Such stunning, carefully mature artistry is only the beginning of what Mayfair accomplishes in this film. This profound symbolic structure weaves itself through the psychologies of these characters, supporting them and spinning out from them, creating a sense of a deeply felt and lived-in world, full of its own mysteries, lies, truths, and ignorance, which each character is forced to attempt to navigate as best they can. These attempted navigations crescendo into a stirring emotional climax that is absolutely devastating, and a perfect synthesis of the complicated visual, symbolic, and emotional structure of the film. That the film is often also funny and touching, occasionally sexy, unnervingly dramatic, and painfully subtle can only be a surprise with even the most experienced filmmakers. That it’s here in a debut is nearly unbelievable. This is a truly special film.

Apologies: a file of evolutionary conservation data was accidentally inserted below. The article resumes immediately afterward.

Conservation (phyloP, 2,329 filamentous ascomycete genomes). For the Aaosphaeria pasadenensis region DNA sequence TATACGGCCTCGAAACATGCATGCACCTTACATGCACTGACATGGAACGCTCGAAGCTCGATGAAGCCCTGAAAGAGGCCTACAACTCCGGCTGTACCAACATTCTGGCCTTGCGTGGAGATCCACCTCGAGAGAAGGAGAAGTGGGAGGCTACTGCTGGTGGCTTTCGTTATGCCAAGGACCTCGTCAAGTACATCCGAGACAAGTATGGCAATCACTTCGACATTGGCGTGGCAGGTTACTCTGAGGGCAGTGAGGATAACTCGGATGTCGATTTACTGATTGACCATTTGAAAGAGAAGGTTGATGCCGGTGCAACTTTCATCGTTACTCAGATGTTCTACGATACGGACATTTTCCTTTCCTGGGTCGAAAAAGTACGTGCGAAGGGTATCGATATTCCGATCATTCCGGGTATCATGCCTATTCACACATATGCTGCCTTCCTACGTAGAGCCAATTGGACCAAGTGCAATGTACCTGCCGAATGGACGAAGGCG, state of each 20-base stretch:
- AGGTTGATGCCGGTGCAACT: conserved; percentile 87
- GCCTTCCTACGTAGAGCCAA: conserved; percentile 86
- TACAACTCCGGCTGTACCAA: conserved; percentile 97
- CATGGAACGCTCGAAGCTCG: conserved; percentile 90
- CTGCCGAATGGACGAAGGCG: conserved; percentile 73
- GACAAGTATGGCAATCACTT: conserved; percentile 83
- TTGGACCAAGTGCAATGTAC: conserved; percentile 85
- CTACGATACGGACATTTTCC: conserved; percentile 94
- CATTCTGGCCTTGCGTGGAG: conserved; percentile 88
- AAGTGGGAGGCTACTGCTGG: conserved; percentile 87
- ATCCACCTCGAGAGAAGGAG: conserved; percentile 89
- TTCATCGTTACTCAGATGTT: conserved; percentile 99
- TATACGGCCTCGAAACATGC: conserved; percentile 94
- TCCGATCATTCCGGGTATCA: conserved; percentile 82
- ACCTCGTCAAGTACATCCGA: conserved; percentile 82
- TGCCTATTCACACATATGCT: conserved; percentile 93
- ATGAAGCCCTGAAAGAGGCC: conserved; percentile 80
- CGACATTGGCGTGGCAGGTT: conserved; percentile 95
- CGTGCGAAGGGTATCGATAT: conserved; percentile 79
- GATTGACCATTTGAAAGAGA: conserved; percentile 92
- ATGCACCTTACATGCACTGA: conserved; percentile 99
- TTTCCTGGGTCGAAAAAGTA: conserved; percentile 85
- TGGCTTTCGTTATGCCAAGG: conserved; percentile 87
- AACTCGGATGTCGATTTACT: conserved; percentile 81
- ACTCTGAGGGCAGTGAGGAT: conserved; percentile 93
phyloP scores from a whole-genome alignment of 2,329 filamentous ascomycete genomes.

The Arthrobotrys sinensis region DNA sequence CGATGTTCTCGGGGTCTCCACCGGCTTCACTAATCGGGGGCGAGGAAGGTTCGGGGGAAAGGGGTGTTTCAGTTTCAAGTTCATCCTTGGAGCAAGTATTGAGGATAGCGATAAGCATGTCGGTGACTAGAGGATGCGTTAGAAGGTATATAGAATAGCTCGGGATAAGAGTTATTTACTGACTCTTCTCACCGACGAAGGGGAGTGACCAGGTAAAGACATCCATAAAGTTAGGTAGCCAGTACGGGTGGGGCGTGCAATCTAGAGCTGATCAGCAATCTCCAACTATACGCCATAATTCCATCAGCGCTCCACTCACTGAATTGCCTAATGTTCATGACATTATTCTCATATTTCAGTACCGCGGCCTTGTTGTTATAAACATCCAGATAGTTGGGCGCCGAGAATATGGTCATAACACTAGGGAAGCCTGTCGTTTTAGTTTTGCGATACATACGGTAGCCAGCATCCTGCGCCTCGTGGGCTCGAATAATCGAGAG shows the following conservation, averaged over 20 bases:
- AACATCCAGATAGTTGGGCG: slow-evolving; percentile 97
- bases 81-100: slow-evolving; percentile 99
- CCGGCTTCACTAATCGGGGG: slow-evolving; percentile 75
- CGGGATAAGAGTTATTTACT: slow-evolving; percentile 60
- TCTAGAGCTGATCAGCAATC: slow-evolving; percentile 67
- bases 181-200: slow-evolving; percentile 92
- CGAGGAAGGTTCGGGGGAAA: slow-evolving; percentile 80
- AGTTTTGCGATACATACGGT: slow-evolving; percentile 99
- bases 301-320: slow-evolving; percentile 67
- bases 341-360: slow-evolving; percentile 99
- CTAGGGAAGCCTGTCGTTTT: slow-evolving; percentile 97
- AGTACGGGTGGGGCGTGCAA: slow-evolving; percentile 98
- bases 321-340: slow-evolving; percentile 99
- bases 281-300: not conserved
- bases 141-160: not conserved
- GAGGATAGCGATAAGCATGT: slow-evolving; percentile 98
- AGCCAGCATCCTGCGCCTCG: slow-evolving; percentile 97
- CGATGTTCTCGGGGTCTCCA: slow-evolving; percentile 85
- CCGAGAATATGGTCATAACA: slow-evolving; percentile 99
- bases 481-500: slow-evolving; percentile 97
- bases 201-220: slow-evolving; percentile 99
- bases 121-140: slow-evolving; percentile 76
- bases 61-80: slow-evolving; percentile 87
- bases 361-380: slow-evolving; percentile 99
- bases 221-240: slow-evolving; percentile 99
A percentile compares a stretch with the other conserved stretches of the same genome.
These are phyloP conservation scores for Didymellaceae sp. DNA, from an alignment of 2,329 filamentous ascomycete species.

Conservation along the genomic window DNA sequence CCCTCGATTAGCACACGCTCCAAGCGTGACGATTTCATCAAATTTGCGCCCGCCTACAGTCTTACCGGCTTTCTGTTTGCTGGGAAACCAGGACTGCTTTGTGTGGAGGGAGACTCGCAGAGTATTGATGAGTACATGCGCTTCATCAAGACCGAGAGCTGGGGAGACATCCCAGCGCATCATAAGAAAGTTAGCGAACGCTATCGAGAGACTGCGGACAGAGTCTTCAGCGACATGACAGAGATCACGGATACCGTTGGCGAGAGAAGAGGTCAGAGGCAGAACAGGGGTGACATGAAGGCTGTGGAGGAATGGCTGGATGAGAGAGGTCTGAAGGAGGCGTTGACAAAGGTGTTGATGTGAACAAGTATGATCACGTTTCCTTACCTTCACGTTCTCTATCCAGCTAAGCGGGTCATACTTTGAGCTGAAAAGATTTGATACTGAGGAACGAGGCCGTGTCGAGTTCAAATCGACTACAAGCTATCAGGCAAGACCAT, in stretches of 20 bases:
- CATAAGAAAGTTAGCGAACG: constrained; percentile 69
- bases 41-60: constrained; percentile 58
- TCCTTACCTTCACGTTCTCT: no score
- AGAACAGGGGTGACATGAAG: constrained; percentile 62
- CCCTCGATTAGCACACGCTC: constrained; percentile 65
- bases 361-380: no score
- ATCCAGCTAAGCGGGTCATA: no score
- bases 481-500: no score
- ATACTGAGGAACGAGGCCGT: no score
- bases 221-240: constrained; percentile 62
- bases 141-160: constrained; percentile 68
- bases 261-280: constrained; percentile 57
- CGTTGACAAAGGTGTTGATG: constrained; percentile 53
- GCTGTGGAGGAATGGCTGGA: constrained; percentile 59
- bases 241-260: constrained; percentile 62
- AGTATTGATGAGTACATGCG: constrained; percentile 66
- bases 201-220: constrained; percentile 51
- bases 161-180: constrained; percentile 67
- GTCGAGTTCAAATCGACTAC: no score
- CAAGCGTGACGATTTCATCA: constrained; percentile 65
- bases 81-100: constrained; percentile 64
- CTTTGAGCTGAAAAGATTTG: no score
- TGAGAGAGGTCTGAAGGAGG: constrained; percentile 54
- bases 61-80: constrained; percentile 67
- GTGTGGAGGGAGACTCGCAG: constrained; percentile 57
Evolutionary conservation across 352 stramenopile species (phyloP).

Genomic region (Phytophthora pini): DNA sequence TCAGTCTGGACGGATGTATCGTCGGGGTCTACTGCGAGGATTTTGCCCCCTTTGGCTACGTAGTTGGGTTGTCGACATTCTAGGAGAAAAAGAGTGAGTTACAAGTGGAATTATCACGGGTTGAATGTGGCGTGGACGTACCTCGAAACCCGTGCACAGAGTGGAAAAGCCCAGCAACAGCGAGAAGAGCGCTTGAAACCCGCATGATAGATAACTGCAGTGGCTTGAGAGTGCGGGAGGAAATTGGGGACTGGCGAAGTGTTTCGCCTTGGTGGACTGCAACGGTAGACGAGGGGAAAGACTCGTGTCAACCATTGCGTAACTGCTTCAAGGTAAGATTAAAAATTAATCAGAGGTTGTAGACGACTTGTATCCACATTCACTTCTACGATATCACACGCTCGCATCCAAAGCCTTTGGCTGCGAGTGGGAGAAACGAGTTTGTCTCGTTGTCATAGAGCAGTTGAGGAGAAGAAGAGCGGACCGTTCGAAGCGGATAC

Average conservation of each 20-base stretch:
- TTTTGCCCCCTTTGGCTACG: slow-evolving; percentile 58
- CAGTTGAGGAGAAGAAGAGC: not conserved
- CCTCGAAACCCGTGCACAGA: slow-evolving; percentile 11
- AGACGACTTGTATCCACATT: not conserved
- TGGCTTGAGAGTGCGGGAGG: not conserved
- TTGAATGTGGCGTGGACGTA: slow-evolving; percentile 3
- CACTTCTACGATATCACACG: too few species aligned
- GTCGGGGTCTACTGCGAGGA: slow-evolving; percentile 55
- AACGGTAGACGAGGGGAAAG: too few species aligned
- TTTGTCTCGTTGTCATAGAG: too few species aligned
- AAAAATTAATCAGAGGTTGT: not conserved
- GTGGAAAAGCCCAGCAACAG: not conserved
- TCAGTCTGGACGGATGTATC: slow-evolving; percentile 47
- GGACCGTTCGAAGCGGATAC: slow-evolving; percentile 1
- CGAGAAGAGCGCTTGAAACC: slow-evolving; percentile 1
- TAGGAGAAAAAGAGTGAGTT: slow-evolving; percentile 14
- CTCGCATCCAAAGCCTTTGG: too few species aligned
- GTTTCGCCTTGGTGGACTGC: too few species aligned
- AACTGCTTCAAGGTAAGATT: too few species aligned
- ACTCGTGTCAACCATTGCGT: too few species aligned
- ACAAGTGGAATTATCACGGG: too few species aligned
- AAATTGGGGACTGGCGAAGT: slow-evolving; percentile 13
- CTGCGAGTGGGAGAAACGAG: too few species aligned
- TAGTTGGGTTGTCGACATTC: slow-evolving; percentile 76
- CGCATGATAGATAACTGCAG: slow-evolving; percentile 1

From the first frame, the photography by Chananun Chotrungroj compels us with its profound beauty, but, more importantly, elicits attention and reveals important details, beginning the long, symbolic undercurrent that surrounds and flows through this film. The Third Wife is a psychological work, and the construction of the film, from Chotrungroj’s stirring cinematography to Julie Beziau’s lyrical editing, all serves to put us inside May’s head, to understand her world and its layers of meaning, power, and collapsing agency. This powerful sense of identification, however, goes deeper than simply serving to put us on the right side, so to speak – it sets the audience up to perceive that which May can only see darkly: the cocoon of competing obligations, duties, expectations, and abnegation that has already bound her tight and will now hold her fast to be preyed upon. She will come to realize that there is no winning in this formulation, and that this structure consumes itself and everyone inside.